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Budget 2015: What to expect from George Osborne's last budget of the coalition

George Osborne will say the UK faces a "critical choice" at the election when he delivers his Budget today – but what do we know so far?

Depending on the election result in May, today could be Osborne's final Budget. Unsurprisingly, Twitter is clear of any patronising adverts highlighting the changes to beer and bingo taxes - the things working people enjoy, of course. But the newspapers this morning are swelling with leaks, announcements and juicy rumours. Here's a round up, for anyone (including us) too excited to wait:

Inheritance tax

In plans leaked to the Guardian, Osborne has drawn up blueprints that would allow parents to pass a main property worth up to £1m to their children without paying inheritance tax. This would reduce the inheritance tax bill on properties worth up to £2m by £140,000 with the Treasury concluding that the scheme would “most likely benefit high income and wealthier households.” Quelle surprise.

Power-generating lagoon

Helen Lewis spotted the first shameless reannouncement of today’s Budget: the world’s largest power-generating lagoon, in South Wales. Negotiations will be started on funding a £1bn initiative to produce electricity from turbines in Swansea Bay.

Personal Tax Allowance

Raising the personal allowance to £11,000 – giving 27m people a £200 tax cut. But as Tim Wigmore has reported, raising the tax allowance has already reached its limits for helping the poorest families. Once the personal allowance had reached £10,500, three million people had been taken out of income tax altogether.

Death of the tax return

The Telegraph has splashed this morning on the “death of the annual tax return”. It is expected that Osborne will use the Budget to announce a cut in unnecessary HMRC “red tape” Tax returns, the paper reports, “have been long considered an unnecessary burden for millions of people”.

A new shiny coin

This “long-term economic plan” is certainly under way: a new shiny 12-sided (!) pound coin will be unveiled. Featuring the “four symbols” of the UK: a rose, leek, thistle and shamrock. Sorry? The Chancellor announced the plans at the Budget in 2014 to replace the £1 coin because it has been increasingly vulnerable to counterfeit.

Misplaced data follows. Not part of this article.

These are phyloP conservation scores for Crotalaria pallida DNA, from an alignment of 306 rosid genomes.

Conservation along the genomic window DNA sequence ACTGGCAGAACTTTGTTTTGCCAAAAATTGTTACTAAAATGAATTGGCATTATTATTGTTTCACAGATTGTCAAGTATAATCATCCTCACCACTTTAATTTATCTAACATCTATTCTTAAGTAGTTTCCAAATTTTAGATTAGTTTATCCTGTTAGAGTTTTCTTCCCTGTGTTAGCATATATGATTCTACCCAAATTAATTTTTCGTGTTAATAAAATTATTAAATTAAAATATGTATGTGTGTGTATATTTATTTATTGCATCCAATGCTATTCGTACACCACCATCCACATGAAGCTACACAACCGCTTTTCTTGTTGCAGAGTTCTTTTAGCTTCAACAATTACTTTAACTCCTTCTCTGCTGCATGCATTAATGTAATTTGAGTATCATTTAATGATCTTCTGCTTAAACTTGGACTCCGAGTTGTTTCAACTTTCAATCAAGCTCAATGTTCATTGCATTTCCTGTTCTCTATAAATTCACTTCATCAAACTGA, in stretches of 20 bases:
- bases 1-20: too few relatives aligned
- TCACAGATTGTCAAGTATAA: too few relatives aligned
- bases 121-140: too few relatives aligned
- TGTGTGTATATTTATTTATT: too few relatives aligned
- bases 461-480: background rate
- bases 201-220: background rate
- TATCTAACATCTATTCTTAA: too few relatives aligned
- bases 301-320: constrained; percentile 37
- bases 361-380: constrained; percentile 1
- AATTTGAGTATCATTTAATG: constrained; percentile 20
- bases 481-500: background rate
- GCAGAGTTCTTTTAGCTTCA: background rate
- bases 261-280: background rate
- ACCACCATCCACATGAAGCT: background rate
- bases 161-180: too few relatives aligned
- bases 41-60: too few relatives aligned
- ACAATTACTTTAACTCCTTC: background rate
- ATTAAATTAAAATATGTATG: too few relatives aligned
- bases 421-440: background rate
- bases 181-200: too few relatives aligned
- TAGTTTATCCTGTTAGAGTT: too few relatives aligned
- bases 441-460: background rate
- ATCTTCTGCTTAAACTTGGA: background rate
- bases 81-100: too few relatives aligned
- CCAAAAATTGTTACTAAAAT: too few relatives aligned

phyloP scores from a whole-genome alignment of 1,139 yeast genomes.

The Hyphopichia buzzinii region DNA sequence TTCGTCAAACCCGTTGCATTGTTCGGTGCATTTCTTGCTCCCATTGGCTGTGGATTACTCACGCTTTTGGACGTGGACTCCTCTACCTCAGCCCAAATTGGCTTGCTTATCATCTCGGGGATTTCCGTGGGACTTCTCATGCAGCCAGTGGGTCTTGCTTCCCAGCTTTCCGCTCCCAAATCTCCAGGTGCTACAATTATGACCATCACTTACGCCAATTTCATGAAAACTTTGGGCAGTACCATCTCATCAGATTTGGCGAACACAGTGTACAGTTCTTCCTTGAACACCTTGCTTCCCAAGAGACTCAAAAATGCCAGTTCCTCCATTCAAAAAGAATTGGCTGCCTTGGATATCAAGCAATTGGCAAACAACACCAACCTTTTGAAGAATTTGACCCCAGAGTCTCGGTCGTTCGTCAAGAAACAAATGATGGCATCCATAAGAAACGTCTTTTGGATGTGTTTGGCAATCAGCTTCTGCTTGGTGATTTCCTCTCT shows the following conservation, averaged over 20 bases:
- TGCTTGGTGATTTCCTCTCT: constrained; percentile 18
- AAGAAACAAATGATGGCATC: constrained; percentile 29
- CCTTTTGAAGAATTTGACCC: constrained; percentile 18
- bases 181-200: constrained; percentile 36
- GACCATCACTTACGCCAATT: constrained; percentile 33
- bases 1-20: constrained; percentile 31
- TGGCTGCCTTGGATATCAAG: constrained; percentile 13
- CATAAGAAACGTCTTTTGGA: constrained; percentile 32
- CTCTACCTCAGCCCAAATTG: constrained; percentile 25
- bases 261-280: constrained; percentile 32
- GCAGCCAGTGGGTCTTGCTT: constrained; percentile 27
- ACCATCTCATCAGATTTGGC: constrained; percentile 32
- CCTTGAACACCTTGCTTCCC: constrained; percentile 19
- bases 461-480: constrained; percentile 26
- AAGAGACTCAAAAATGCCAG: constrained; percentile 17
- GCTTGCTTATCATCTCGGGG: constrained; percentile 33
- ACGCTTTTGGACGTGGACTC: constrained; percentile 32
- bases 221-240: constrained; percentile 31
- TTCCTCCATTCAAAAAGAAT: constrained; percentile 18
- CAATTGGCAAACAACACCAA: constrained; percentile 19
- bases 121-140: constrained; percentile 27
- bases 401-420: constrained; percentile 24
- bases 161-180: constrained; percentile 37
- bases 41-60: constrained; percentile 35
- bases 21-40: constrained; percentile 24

Photo: Twitter

Postgraduate Loans

Loans of up to £25,000 for PhD students from disadvantaged backgrounds in an attempt to convince more people to take up postgraduate research.

Savings Tax

The Independent believe they’ve found the biggest “rabbit” in today’s Budget: they say the Chancellor will abolish tax on income from savings for millions in a move to woo pensioners and “hard-working” people. In last year's Budget, Osborne announced that that 10 per cent tax on saving for people on low incomes will be abolished next month. This change will help an estimated 1.5m savers, many of them pensioners, according to the Indy.

Welfare

According to reports in the Daily Mail, the Chancellor will be announcing a welfare cap as he sets out more than £12bn in benefit cuts... and guess who will be affected the most? Read on... 

Young people

At the bottom of the list for a reason. No “goodies” or happy “rabbits” for the under-25s it seems. In fact, they are set to lose the right to housing and unemployment benefits if they refuse offers of work, training or education. It seems the controversial Tory grandee, Lord Tebbitt, whose ambition it is to make young unemployed people pull up ragwort for benefits, might be gleeful at the Budget today. 

Ashley Cowburn writes about politics and is the winner of the Anthony Howard Award 2014. He tweets @ashcowburn

 

 

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The tale of Battersea power station shows how affordable housing is lost

Initially, the developers promised 636 affordable homes. Now, they have reduced the number to 386.